“Instant gratification takes too long” – Postcards from the Edge.
Everywhere you look there are ways to do things minus the time, effort and hard work. Sometimes they might be quick-fix weight loss schemes or those vibrating machines I keep seeing on infomercials that apparently contract all your muscles for you or even how to turn your business into making a million dollars in five seconds. A very long time ago an art teacher of mine told me that given the option I would always take the easy option – the path of least resistance. But that had actually nothing to do with hard work and everything to do with not wanting to be seen. As it turns out, both of those things are hard.
When you have a goal that you are working towards a couple things will tend to happen – you will have to work hard and that hard work generally opens you up to criticism from others. And that goal starts to become infiltrated with ideas of doubt or failure or the vague notion that you are an imposter and you should go back to being invisible.
But the thing is most goals take time. A lot of time. A lot of commitment. And sometimes it takes a lot of hard work when there is no real indication that the hard work is paying off at all. In those moments, or days or weeks all you have is the faith in yourself that eventually it will pay off.
This is especially true for running. It’s easy to see people running obscenely fast times or ridiculously long distances and get caught in the comparison game – but the reality is that most people build up their distance not over weeks, not over months or even years but over decades. I was probably running for two years before the runs started to feel actually comfortable. So when I refer to a particular type of run as an ‘easy run’ people who are starting out will have no idea what I’m referring to because in the beginning any form or run feels remarkably close to dying. And all they can rely on is the experience of others to know that eventually if they keep going they will feel that too.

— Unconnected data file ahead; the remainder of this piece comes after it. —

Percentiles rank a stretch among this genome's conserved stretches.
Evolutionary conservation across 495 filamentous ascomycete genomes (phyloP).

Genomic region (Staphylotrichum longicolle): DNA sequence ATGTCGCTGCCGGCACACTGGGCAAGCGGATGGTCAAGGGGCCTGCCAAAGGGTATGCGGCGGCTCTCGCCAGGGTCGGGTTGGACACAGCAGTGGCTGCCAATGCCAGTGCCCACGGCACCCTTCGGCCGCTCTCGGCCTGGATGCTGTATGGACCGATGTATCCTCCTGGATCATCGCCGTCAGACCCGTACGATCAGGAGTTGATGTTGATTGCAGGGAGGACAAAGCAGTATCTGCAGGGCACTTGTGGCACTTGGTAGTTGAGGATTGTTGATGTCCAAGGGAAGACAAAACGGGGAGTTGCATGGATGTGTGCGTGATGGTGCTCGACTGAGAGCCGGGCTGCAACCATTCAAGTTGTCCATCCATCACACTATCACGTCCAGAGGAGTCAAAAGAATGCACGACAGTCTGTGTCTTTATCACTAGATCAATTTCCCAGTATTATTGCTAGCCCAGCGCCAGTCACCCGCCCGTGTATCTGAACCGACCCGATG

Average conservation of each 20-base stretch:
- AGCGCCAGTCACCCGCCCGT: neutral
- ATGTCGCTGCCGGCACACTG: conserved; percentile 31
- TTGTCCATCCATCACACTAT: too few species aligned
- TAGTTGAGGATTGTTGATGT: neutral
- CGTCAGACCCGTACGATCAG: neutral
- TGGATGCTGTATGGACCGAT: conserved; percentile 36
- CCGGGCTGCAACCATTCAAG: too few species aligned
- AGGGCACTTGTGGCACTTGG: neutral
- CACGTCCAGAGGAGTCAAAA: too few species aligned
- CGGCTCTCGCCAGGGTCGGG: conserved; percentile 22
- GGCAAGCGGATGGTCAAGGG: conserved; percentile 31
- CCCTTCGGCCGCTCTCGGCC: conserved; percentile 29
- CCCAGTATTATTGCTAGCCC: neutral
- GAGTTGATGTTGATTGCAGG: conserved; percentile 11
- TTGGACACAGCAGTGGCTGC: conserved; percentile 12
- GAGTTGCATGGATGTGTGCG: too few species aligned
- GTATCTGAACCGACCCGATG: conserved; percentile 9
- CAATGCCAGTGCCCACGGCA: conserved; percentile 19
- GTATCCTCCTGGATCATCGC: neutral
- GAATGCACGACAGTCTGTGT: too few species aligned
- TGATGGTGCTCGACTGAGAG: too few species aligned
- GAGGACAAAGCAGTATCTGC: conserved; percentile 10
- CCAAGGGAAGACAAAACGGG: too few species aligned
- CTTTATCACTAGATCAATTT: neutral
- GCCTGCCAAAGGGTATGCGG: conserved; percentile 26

Running and fitness is a long game. There are no quick fixes. There are no shortcuts. There is just you, your mind, your body and your commitment. And that is probably what I love the most about it. It’s the idea of 10,000 hours. There is no substitute for hard work and consistency. But I also think the bigger picture is that when you start to think of your progress in terms of years, rather than weeks it really highlights how much you have to love it. If it’s something that you are going to be successful at – it has to be part of your life. And for it to be part of your life you have to be able to enjoy it. It’s not like the quick fix scenario where you gut something out for 8 weeks and you’re done.
Which is why I see Learn to Run as about creating a lifetime habit, rather than going from walking to running for 30 minutes. Because I truly believe that given the opportunity most people will fall in love with running and become a lifer like me. For me a big part of that is accepting that progress is slow, it’s hard won and it’s more rewarding than you ever thought it could be because of that. Sure, every now and then you will make a giant leap forward but those leaps have their foundations in all of the tiny steps you’ve been taking every day up until that point.
So, the next time you think that maybe you aren’t making any progress, remind yourself that commitment to mastery might take a lifetime, but it is a life that you will love.
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